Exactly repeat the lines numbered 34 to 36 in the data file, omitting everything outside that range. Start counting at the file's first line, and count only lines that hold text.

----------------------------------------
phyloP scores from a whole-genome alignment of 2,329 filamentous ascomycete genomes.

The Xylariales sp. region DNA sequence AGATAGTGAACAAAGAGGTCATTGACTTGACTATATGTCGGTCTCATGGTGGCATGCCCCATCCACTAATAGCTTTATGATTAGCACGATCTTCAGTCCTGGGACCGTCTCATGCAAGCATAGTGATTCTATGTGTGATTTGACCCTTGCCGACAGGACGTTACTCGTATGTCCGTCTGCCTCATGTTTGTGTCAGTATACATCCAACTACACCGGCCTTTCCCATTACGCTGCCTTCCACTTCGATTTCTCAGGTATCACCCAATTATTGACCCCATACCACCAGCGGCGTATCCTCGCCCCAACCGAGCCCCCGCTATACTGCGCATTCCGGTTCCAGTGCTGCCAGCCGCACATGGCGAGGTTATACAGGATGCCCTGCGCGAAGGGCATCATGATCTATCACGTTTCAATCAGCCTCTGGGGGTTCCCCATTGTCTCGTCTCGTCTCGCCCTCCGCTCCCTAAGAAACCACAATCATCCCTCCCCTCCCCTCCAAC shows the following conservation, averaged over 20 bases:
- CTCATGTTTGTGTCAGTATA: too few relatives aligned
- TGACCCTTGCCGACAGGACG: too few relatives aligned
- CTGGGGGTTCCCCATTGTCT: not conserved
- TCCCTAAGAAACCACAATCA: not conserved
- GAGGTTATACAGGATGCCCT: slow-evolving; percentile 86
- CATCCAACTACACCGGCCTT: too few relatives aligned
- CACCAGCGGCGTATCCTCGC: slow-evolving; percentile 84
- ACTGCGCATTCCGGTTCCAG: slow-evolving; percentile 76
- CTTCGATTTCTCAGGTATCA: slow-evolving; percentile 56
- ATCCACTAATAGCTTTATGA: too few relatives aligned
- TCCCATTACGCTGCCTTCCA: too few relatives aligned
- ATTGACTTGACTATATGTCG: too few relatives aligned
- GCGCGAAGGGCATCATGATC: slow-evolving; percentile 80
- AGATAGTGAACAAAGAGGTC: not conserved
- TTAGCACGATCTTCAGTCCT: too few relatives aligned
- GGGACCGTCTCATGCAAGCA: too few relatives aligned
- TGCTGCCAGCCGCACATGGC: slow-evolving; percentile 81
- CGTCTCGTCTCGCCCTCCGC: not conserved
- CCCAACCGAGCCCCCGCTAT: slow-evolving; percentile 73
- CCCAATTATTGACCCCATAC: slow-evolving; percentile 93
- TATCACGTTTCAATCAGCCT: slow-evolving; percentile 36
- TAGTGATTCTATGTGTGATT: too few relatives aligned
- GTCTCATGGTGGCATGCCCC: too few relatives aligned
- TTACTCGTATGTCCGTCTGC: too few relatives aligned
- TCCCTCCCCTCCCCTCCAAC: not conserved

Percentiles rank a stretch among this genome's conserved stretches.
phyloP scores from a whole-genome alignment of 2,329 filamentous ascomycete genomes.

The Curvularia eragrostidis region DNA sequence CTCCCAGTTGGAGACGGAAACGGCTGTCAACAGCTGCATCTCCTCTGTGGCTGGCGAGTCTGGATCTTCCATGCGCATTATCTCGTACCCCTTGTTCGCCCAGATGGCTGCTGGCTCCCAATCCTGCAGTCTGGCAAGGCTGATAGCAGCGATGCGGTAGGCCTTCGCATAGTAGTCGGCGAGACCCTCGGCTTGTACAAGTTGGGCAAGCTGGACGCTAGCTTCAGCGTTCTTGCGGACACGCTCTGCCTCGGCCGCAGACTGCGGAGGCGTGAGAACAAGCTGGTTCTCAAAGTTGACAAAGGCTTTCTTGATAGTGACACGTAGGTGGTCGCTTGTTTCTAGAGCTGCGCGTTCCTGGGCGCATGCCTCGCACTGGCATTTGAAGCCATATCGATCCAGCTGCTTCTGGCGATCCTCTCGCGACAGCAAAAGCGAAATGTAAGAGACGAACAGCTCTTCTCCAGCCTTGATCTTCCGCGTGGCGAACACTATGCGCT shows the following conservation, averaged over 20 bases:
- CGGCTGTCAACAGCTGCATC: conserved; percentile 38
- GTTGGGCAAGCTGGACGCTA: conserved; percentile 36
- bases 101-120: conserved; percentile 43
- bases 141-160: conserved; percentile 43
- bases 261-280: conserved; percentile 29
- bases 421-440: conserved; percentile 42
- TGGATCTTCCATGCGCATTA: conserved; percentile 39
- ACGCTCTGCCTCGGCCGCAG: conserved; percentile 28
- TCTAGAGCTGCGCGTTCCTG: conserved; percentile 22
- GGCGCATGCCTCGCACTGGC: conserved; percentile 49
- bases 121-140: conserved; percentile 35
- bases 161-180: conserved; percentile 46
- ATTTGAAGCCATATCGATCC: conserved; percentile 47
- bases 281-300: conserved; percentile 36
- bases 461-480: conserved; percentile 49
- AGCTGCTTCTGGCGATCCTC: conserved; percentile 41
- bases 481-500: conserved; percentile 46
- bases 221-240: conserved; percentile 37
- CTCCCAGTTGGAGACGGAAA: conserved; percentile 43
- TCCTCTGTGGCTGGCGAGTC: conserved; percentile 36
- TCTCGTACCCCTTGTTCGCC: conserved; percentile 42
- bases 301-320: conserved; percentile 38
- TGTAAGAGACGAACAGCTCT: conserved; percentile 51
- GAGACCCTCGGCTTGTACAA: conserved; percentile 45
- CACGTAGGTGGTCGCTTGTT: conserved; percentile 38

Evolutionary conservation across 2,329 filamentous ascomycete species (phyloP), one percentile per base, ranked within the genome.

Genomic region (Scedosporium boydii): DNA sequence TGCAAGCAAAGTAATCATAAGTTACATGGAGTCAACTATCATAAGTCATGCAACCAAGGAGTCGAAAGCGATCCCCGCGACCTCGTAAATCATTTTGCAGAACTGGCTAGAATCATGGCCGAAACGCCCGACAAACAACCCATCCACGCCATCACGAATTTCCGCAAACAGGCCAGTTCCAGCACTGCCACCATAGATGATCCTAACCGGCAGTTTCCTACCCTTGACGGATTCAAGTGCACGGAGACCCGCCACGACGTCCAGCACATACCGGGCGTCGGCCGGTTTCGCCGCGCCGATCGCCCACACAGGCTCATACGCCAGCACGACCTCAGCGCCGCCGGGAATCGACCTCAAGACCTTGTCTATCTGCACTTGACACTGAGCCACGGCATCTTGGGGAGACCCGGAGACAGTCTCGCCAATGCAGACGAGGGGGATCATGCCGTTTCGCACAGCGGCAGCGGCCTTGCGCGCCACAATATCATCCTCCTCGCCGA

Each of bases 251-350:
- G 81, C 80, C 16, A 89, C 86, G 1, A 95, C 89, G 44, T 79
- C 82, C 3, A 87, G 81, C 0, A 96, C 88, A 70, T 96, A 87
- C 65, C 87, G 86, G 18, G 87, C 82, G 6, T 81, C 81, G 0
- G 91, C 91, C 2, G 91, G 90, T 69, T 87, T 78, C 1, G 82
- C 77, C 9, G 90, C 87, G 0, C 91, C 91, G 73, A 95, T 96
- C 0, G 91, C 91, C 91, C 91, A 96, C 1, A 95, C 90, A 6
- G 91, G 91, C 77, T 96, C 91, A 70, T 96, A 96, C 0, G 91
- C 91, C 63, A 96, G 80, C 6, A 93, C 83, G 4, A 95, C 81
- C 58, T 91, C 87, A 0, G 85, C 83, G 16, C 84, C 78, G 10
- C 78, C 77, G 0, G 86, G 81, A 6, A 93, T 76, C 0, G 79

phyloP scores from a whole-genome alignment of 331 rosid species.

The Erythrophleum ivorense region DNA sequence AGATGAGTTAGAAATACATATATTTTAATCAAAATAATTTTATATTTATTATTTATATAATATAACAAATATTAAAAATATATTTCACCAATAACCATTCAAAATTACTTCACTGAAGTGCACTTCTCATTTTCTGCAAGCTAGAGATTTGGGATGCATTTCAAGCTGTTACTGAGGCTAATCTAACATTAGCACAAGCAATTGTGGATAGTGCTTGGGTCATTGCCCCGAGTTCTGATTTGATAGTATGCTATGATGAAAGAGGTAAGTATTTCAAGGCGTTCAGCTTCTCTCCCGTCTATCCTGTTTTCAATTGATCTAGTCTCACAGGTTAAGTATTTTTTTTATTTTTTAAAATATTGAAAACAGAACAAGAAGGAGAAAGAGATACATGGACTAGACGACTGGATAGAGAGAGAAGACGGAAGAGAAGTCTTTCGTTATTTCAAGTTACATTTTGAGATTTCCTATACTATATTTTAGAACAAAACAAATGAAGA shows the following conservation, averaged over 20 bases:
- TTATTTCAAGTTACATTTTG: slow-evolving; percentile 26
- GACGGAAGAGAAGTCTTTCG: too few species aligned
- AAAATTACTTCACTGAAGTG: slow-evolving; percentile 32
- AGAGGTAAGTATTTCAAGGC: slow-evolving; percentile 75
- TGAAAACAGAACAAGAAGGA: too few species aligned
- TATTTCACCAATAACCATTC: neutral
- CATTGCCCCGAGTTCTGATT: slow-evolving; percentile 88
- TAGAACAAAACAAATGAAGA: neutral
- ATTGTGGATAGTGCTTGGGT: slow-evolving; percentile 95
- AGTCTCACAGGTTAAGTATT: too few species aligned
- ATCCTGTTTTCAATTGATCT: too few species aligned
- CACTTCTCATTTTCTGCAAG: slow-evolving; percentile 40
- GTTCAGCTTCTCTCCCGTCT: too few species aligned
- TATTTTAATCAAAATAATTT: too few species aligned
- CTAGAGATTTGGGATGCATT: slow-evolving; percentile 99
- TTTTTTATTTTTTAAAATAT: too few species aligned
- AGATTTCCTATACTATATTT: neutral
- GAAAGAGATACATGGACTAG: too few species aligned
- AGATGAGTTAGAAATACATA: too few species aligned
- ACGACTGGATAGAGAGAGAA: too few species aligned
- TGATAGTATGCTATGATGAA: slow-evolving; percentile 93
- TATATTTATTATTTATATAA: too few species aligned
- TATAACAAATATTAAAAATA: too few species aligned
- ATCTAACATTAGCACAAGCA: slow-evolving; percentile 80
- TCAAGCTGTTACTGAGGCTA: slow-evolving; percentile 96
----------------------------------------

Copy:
- bases 141-160: conserved; percentile 43
- bases 261-280: conserved; percentile 29
- bases 421-440: conserved; percentile 42